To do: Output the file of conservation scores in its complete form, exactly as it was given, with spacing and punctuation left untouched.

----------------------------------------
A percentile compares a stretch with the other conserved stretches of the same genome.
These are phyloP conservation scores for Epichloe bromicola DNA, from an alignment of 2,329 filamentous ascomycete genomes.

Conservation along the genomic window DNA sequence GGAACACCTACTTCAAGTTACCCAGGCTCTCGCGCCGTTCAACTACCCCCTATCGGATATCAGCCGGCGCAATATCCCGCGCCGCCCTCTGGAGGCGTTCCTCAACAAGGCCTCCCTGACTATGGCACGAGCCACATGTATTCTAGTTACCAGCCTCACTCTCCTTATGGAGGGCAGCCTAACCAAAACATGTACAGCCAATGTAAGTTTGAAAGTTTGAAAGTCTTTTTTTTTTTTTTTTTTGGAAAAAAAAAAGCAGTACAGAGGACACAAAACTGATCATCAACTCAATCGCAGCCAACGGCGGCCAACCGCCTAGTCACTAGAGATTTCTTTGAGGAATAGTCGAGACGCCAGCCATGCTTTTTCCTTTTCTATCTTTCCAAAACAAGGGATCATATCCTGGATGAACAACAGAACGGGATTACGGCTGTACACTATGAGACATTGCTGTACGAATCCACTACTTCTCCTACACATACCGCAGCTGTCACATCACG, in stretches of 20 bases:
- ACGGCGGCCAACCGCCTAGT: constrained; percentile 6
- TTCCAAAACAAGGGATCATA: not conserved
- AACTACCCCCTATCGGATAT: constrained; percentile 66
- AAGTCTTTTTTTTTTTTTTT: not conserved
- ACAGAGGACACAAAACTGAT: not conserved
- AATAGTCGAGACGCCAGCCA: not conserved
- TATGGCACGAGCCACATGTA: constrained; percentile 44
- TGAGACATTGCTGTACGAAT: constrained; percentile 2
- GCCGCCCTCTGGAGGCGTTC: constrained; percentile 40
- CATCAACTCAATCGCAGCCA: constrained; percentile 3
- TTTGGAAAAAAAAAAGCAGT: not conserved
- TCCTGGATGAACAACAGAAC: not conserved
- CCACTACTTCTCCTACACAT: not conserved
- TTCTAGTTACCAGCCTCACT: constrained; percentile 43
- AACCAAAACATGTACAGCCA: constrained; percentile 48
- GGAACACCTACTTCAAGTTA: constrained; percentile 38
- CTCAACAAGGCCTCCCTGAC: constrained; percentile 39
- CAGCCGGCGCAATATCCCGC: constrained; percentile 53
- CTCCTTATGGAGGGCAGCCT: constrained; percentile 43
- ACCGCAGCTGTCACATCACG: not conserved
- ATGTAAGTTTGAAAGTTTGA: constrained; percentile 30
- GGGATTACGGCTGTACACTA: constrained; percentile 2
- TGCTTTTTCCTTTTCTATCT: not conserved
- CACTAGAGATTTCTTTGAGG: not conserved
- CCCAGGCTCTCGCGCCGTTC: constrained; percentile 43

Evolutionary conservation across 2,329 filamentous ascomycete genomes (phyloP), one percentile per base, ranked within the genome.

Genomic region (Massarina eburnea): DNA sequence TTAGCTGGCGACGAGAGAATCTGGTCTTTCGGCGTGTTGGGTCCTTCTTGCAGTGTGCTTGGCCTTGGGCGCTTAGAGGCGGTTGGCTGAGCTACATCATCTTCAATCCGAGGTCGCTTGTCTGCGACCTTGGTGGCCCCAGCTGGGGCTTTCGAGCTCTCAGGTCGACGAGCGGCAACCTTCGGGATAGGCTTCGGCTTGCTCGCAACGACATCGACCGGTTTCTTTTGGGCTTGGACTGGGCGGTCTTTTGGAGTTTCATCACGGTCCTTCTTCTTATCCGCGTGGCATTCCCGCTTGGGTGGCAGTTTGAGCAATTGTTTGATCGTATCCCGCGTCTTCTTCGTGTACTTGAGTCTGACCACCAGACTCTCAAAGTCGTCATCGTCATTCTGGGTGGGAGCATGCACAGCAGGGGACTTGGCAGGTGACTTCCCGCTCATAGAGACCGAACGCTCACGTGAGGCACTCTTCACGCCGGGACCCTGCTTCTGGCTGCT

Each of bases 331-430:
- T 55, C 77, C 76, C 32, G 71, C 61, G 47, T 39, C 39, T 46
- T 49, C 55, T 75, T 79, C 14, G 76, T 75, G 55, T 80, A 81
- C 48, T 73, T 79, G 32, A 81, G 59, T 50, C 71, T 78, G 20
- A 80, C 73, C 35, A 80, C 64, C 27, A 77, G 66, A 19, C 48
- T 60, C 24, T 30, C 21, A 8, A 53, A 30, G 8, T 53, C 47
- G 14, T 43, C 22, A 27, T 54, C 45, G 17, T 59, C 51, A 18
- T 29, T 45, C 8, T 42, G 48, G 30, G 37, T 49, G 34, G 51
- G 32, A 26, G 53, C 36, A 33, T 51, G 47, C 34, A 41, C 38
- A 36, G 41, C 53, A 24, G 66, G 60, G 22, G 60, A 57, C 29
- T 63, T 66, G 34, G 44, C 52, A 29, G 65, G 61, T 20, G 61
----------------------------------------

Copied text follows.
A percentile compares a stretch with the other conserved stretches of the same genome.
These are phyloP conservation scores for Epichloe bromicola DNA, from an alignment of 2,329 filamentous ascomycete genomes.

Conservation along the genomic window DNA sequence GGAACACCTACTTCAAGTTACCCAGGCTCTCGCGCCGTTCAACTACCCCCTATCGGATATCAGCCGGCGCAATATCCCGCGCCGCCCTCTGGAGGCGTTCCTCAACAAGGCCTCCCTGACTATGGCACGAGCCACATGTATTCTAGTTACCAGCCTCACTCTCCTTATGGAGGGCAGCCTAACCAAAACATGTACAGCCAATGTAAGTTTGAAAGTTTGAAAGTCTTTTTTTTTTTTTTTTTTGGAAAAAAAAAAGCAGTACAGAGGACACAAAACTGATCATCAACTCAATCGCAGCCAACGGCGGCCAACCGCCTAGTCACTAGAGATTTCTTTGAGGAATAGTCGAGACGCCAGCCATGCTTTTTCCTTTTCTATCTTTCCAAAACAAGGGATCATATCCTGGATGAACAACAGAACGGGATTACGGCTGTACACTATGAGACATTGCTGTACGAATCCACTACTTCTCCTACACATACCGCAGCTGTCACATCACG, in stretches of 20 bases:
- ACGGCGGCCAACCGCCTAGT: constrained; percentile 6
- TTCCAAAACAAGGGATCATA: not conserved
- AACTACCCCCTATCGGATAT: constrained; percentile 66
- AAGTCTTTTTTTTTTTTTTT: not conserved
- ACAGAGGACACAAAACTGAT: not conserved
- AATAGTCGAGACGCCAGCCA: not conserved
- TATGGCACGAGCCACATGTA: constrained; percentile 44
- TGAGACATTGCTGTACGAAT: constrained; percentile 2
- GCCGCCCTCTGGAGGCGTTC: constrained; percentile 40
- CATCAACTCAATCGCAGCCA: constrained; percentile 3
- TTTGGAAAAAAAAAAGCAGT: not conserved
- TCCTGGATGAACAACAGAAC: not conserved
- CCACTACTTCTCCTACACAT: not conserved
- TTCTAGTTACCAGCCTCACT: constrained; percentile 43
- AACCAAAACATGTACAGCCA: constrained; percentile 48
- GGAACACCTACTTCAAGTTA: constrained; percentile 38
- CTCAACAAGGCCTCCCTGAC: constrained; percentile 39
- CAGCCGGCGCAATATCCCGC: constrained; percentile 53
- CTCCTTATGGAGGGCAGCCT: constrained; percentile 43
- ACCGCAGCTGTCACATCACG: not conserved
- ATGTAAGTTTGAAAGTTTGA: constrained; percentile 30
- GGGATTACGGCTGTACACTA: constrained; percentile 2
- TGCTTTTTCCTTTTCTATCT: not conserved
- CACTAGAGATTTCTTTGAGG: not conserved
- CCCAGGCTCTCGCGCCGTTC: constrained; percentile 43

Evolutionary conservation across 2,329 filamentous ascomycete genomes (phyloP), one percentile per base, ranked within the genome.

Genomic region (Massarina eburnea): DNA sequence TTAGCTGGCGACGAGAGAATCTGGTCTTTCGGCGTGTTGGGTCCTTCTTGCAGTGTGCTTGGCCTTGGGCGCTTAGAGGCGGTTGGCTGAGCTACATCATCTTCAATCCGAGGTCGCTTGTCTGCGACCTTGGTGGCCCCAGCTGGGGCTTTCGAGCTCTCAGGTCGACGAGCGGCAACCTTCGGGATAGGCTTCGGCTTGCTCGCAACGACATCGACCGGTTTCTTTTGGGCTTGGACTGGGCGGTCTTTTGGAGTTTCATCACGGTCCTTCTTCTTATCCGCGTGGCATTCCCGCTTGGGTGGCAGTTTGAGCAATTGTTTGATCGTATCCCGCGTCTTCTTCGTGTACTTGAGTCTGACCACCAGACTCTCAAAGTCGTCATCGTCATTCTGGGTGGGAGCATGCACAGCAGGGGACTTGGCAGGTGACTTCCCGCTCATAGAGACCGAACGCTCACGTGAGGCACTCTTCACGCCGGGACCCTGCTTCTGGCTGCT

Each of bases 331-430:
- T 55, C 77, C 76, C 32, G 71, C 61, G 47, T 39, C 39, T 46
- T 49, C 55, T 75, T 79, C 14, G 76, T 75, G 55, T 80, A 81
- C 48, T 73, T 79, G 32, A 81, G 59, T 50, C 71, T 78, G 20
- A 80, C 73, C 35, A 80, C 64, C 27, A 77, G 66, A 19, C 48
- T 60, C 24, T 30, C 21, A 8, A 53, A 30, G 8, T 53, C 47
- G 14, T 43, C 22, A 27, T 54, C 45, G 17, T 59, C 51, A 18
- T 29, T 45, C 8, T 42, G 48, G 30, G 37, T 49, G 34, G 51
- G 32, A 26, G 53, C 36, A 33, T 51, G 47, C 34, A 41, C 38
- A 36, G 41, C 53, A 24, G 66, G 60, G 22, G 60, A 57, C 29
- T 63, T 66, G 34, G 44, C 52, A 29, G 65, G 61, T 20, G 61